• Utility - (DP, 3 SC) - Closely related to bombers, utility craft often share critical components such as engines but do away with most if not all of the combat avionics and weapon stores in favor of cargo/passenger volume and cost reduction. Being able to quickly move both passengers and cargo from base to base or base to ship they are a useful if unglamorous addition to any force. They also make easy conversions for support aircraft such as umbral-hunters, patrol craft, tankers and AWACS.
    • Heavy Utility Variation - (DP, 5 SC) - The larger cousins of conventional utility craft, heavy utility craft can carry more individual tonnage further. Many of the same comments apply to these larger craft and they also come in various modified versions. The most significant difference in deployment however is their physically larger size means they cannot normally be landed on carriers and like heavy bombers tend to be flown from surface bases.


Weight variations are significant differences in individual craft weight while maintaining a broadly similar statline. In practical terms, this has several effects:

  • Dropout thresholds are modified, generally by spacing them out more but making the effects more significant (individual craft are harder to take down but losses are more significant)
  • Damage tracks may be lengthened and firepower may be increased.
  • Dogfight and other defensive values may be decreased.
  • Other effects may apply, such as gaining defensive turrets. (dogfight defense)


Battlecraft Stats and Modifications

Battlecraft are inevitably the result of design tradeoffs. Do we construct them with protective armor or lighten them for increased agility? Do we equip them with drop tanks or gun pods?

  • Range - One of the important values for battlecraft is their range, which is measured in bands. Range is the maximum band value that battlecraft can perform missions to. Having short range means you simply cannot act at longer ranges. As a general rule larger battlecraft have longer base range, though scouts - as appropriate for their role - also have high base range. Having excess bands (ie, excess fuel) provides a small bonus as well, as it means your planes can dogfight harder for longer or keep angling for optimal engagement vectors before hitting bingo fuel and having to return home.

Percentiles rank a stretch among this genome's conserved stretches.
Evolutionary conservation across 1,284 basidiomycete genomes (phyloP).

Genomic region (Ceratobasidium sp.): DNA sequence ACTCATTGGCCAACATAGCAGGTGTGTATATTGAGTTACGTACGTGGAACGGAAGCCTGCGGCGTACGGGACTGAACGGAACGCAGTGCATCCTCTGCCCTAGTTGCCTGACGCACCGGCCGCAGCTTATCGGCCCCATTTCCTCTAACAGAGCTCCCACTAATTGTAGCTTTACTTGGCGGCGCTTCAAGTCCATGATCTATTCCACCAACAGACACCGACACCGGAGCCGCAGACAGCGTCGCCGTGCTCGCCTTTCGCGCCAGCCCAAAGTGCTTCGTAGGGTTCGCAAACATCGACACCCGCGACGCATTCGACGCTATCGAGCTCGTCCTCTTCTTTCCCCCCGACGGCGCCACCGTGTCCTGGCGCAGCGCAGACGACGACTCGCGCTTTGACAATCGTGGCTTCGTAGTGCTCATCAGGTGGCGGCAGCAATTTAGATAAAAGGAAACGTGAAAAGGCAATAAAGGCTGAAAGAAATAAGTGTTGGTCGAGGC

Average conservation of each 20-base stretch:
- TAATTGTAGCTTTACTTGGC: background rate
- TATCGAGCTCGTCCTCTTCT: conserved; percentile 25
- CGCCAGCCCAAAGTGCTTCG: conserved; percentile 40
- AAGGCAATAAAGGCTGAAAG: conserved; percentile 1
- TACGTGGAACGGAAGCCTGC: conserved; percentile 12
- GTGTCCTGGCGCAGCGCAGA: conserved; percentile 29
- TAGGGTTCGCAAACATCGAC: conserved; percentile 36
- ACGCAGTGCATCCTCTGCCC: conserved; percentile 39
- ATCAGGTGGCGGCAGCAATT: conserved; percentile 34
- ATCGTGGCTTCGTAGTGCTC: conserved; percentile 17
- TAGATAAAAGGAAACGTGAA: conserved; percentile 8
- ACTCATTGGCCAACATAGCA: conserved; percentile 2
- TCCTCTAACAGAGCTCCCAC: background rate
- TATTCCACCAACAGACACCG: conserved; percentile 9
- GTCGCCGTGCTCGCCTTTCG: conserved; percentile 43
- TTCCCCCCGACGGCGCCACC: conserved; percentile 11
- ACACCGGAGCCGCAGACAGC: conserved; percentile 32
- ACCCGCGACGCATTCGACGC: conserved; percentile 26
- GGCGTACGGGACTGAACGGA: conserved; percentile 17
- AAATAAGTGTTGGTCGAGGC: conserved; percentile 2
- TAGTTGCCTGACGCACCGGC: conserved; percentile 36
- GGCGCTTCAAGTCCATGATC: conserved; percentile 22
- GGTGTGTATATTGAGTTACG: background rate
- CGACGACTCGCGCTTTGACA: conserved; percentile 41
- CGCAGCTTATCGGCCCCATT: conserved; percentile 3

• Deck Points and Size Class are not combat stats but are operationally important. Deck Points (DP) are a measure of how much space is taken up on a ship by the formation while Size Class (SC) is how big any given battlecraft is; a dozen F-14s take up far more space than a single C-130, but good luck fitting said C-130 into the hangar of a CVN. Ships may carry up to their DP in battlecraft, so long as none of them exceed the ship's size class. Ground bases are generally built to much more generous proportions and rarely have significant limits to DP or size class. The baseline size class of different ships and what that translates to is listed below. Ships can be modified to have higher size class and loading oversized craft is possible. For every size class in excess, battlecraft DP requirements are doubled.
SC 0 (Any ship): Swarmers, cruise missiles
SC 1 (Escort carriers, many warships): Scouts, fighters
SC 2 (Fleet carriers): Heavy fighters, dominance fighters
SC 3 (Supercarriers): Bombers, intruders, utility
SC 4: Superheavy fighters
SC 5: Heavy bombers, heavy utility
SC 6: Superbombers


  • Escort Carrier - DP 24, SC 1 - Often derogatorily referred to as Combustible Vulnerable Expendable for the common designation code CVE, escort carriers are indisputably the cheapest and fastest way to get aircraft carriers into the deep sky. Commonly derived directly or indirectly from civilian shipping, escort carriers are often only built during times of conflict when their various limitations are irrelevant next to the needs of more hulls. By far the most significant of these is their lack of speed compared to true battle fleet units, though for many purposes such as escorting merchants or supporting amphibious operations this in fact almost or entirely irrelevant. Note that under the On Delta Station ruleset escort carriers are simply civilian variation light carriers but have been given their own entry because of their ubiquity.
  • Light Carrier - DP 24, SC 1 - Broadly comparable in plane-handling capability to escort carriers, light carriers are warships from the keel up. This means they are tougher, pack better sensors and defensive armament and are significantly faster; many are converted in whole or in part from cruisers. While their air wings cannot compare to those of true capital-tonnage carriers they are much more economical and can effectively fill in secondary theatres or stand in for states unable to afford larger ships.